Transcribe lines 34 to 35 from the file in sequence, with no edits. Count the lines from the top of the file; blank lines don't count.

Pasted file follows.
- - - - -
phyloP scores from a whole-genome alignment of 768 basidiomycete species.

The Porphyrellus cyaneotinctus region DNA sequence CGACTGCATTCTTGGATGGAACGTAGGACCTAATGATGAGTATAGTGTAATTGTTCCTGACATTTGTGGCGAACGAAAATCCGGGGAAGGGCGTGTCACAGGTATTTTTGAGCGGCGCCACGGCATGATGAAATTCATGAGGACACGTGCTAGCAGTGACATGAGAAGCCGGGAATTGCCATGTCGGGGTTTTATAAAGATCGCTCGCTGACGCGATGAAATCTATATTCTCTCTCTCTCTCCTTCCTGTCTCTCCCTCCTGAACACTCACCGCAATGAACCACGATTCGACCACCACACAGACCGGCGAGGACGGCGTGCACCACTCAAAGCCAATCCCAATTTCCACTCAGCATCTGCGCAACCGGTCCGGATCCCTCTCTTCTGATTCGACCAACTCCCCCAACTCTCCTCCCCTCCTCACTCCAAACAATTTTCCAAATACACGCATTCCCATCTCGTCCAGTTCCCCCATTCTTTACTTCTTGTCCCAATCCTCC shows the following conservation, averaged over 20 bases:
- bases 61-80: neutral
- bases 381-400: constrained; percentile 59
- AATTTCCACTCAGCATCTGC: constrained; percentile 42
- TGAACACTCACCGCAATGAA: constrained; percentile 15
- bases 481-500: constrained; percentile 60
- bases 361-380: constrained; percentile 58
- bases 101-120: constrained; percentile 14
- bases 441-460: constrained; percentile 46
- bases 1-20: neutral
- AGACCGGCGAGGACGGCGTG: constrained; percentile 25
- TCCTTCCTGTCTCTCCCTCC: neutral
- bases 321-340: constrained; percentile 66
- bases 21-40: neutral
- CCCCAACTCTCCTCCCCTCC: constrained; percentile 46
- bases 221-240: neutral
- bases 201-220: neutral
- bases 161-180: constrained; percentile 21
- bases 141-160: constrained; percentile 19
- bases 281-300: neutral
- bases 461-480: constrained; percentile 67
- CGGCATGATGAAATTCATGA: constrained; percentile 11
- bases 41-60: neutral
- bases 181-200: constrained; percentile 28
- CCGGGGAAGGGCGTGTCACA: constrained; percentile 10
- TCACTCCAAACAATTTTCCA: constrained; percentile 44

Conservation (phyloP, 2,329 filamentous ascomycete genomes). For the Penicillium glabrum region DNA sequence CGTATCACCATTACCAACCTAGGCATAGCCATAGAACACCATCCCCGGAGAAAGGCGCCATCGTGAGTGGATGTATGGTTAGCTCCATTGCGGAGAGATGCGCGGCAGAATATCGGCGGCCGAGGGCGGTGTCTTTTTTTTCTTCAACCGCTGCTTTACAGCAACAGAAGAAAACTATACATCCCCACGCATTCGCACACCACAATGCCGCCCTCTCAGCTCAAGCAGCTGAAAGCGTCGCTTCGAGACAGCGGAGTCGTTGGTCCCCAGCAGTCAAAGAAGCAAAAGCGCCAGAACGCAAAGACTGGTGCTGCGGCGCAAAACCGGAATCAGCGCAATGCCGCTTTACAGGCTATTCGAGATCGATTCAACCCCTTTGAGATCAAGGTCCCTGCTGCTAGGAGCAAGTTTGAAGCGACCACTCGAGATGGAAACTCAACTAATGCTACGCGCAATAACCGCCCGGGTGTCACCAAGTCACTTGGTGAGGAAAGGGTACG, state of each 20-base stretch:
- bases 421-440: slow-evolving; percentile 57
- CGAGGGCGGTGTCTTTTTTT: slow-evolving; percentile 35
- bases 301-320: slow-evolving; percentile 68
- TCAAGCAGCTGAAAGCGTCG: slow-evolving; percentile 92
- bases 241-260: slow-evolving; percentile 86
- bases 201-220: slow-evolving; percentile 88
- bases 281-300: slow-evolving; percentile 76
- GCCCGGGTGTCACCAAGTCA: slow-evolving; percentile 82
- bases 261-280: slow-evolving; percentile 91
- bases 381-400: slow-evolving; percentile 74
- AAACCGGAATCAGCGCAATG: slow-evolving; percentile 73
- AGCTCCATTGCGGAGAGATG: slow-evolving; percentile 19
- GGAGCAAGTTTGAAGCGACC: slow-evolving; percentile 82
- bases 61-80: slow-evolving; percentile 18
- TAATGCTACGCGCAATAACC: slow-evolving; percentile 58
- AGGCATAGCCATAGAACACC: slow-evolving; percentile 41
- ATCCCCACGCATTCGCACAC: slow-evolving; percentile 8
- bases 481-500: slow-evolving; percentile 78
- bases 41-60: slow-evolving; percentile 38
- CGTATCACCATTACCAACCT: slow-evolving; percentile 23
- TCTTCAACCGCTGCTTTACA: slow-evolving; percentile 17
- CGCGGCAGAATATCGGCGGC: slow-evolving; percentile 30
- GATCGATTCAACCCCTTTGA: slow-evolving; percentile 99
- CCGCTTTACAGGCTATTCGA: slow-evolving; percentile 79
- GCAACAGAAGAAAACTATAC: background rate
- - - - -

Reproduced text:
- bases 201-220: slow-evolving; percentile 88
- bases 281-300: slow-evolving; percentile 76